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The London Institute for Contemporary Christianity

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Earth Day 2024 – planet vs plastics

As April dawns and many of us embark on annual spring cleans, one material is bound to show up in our refuse – plastic. Later this month, global leaders will head to Canada to negotiate a landmark treaty on plastic pollution which is expected to conclude this year. 

It is of little surprise then, that the theme for Earth Day this Monday is Planet v Plastics, with the coordinating body, Earthday.org, calling for a 60% reduction in the production of all plastics by 2040. Overconsumption and unsafe disposal of plastics are driving the pollution crisis we face, endangering human health, threatening biodiversity loss, and degrading our ecosystems. 

Moreover, the consequences of pollution are not evenly shared. Most plastic consumption occurs in developed countries while production and disposal are concentrated in developing countries. This ‘unequal exchange’ of resources has frequently been criticised by academics and campaigners. But what does the Bible have to say? 

One cannot help but observe the stark contrast between the unequal exchange of global resources today and the equitable distribution of resources within the early church: ‘all the believers were one in heart and mind. No one claimed that any of their possessions was their own, but they shared everything they had’ (Acts 4:32).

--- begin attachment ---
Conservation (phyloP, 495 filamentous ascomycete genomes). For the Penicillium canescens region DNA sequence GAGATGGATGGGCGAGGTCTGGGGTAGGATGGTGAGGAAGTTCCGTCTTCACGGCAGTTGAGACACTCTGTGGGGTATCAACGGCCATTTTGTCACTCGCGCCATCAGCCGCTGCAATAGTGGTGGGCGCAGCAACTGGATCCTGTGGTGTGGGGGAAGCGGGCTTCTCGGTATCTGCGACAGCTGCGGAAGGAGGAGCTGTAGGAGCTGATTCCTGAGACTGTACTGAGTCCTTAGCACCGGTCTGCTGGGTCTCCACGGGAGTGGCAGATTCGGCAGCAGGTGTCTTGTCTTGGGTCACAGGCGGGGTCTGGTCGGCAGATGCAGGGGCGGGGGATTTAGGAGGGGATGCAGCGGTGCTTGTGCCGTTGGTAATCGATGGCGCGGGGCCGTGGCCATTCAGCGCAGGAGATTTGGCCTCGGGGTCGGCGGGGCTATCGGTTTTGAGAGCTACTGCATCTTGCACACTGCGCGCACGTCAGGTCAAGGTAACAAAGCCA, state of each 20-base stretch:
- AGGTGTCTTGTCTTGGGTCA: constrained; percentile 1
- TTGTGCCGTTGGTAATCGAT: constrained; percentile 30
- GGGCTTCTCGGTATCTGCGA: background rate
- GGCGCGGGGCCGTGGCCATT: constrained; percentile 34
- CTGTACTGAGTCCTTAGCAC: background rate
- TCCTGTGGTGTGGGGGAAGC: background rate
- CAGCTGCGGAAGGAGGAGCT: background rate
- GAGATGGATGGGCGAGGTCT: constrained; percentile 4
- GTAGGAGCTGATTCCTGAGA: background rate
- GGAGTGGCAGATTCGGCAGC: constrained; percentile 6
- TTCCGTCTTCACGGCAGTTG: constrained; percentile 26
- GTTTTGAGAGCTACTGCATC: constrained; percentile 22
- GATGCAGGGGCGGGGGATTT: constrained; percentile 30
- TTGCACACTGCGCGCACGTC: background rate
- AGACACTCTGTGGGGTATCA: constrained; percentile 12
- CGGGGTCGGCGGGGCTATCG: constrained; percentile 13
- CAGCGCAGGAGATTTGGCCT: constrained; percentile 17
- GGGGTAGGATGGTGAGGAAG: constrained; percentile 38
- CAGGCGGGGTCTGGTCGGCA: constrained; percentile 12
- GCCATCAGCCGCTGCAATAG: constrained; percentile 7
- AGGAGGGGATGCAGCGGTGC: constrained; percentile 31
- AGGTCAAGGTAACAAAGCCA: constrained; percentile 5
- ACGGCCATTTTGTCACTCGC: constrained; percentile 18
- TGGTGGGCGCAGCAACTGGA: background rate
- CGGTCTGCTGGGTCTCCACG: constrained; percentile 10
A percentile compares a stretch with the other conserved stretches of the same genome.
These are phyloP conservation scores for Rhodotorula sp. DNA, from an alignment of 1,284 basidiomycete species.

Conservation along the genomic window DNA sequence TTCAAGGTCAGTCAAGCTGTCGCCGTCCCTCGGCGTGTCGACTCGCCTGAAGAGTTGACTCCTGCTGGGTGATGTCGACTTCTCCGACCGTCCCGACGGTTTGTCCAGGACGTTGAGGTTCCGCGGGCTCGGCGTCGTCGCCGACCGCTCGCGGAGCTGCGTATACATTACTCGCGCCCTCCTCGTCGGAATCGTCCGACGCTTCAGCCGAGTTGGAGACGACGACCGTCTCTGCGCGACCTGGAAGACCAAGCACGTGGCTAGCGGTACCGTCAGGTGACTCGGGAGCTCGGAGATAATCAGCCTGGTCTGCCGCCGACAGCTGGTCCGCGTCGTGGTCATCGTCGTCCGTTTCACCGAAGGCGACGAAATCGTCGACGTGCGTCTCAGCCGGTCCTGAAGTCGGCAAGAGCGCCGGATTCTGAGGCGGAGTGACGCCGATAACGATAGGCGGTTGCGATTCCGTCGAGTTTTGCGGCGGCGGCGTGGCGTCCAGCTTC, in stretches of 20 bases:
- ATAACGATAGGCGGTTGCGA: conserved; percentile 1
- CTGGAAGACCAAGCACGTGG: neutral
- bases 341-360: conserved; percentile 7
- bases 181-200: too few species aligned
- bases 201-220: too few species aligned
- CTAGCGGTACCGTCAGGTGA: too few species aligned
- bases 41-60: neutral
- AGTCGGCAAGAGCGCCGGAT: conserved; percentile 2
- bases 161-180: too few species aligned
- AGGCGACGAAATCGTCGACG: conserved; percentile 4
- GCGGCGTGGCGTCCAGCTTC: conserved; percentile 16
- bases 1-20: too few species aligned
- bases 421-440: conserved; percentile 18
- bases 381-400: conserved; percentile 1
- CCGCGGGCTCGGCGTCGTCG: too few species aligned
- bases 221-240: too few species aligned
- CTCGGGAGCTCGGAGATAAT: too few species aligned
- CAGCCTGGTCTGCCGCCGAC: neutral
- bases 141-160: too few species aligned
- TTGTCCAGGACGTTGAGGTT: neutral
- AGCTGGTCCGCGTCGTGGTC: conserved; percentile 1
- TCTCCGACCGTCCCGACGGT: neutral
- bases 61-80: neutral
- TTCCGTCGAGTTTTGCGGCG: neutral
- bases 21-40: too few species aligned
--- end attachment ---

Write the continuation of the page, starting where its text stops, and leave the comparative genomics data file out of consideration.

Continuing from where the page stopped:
Ultimate fellowship, or ‘koinonia’, starts with the equitable and sustainable use of scarce resources on our planet. While this model may be somewhat reflective of our weekly fellowship groups or church ‘bring and shares’, I wonder if Christians in the West are missing a radical invitation to engage with the world’s environmental crises.  

Tearfund’s This is Rubbish Campaign highlights that nearly 2 billion people have no safe way to dispose of rubbish. What if koinonia extended not just to our local church, but Christian brothers and sisters around the world? What if Jesus’ command to love our neighbour as ourselves extended to people in poverty experiencing the worst impacts of plastic pollution today?  

Whether it be choosing to recycle items or petitioning national leaders to deliver a robust global plastic pollution treaty, for Christians, addressing plastics pollution extends from celebrating Earth Day to following our Saviour. 

From scientists working on innovative sustainable materials to waste pickers, who are at the forefront of addressing plastic pollution, Christians on the frontline can actively love God, his creation, and our global neighbours who are most impacted by environmental crises.  

 

Shilpita Mathews
Shilpita is an environmental economist who focuses on climate resilience. She is a trustee at Operation Noah, a patron of Green Christian, and a founding member of the Young Christian Climate Network. Shilpita grew up in India, Sri Lanka, Thailand, and Jordan, and is currently based in London where she worships at All Souls Langham Place. 

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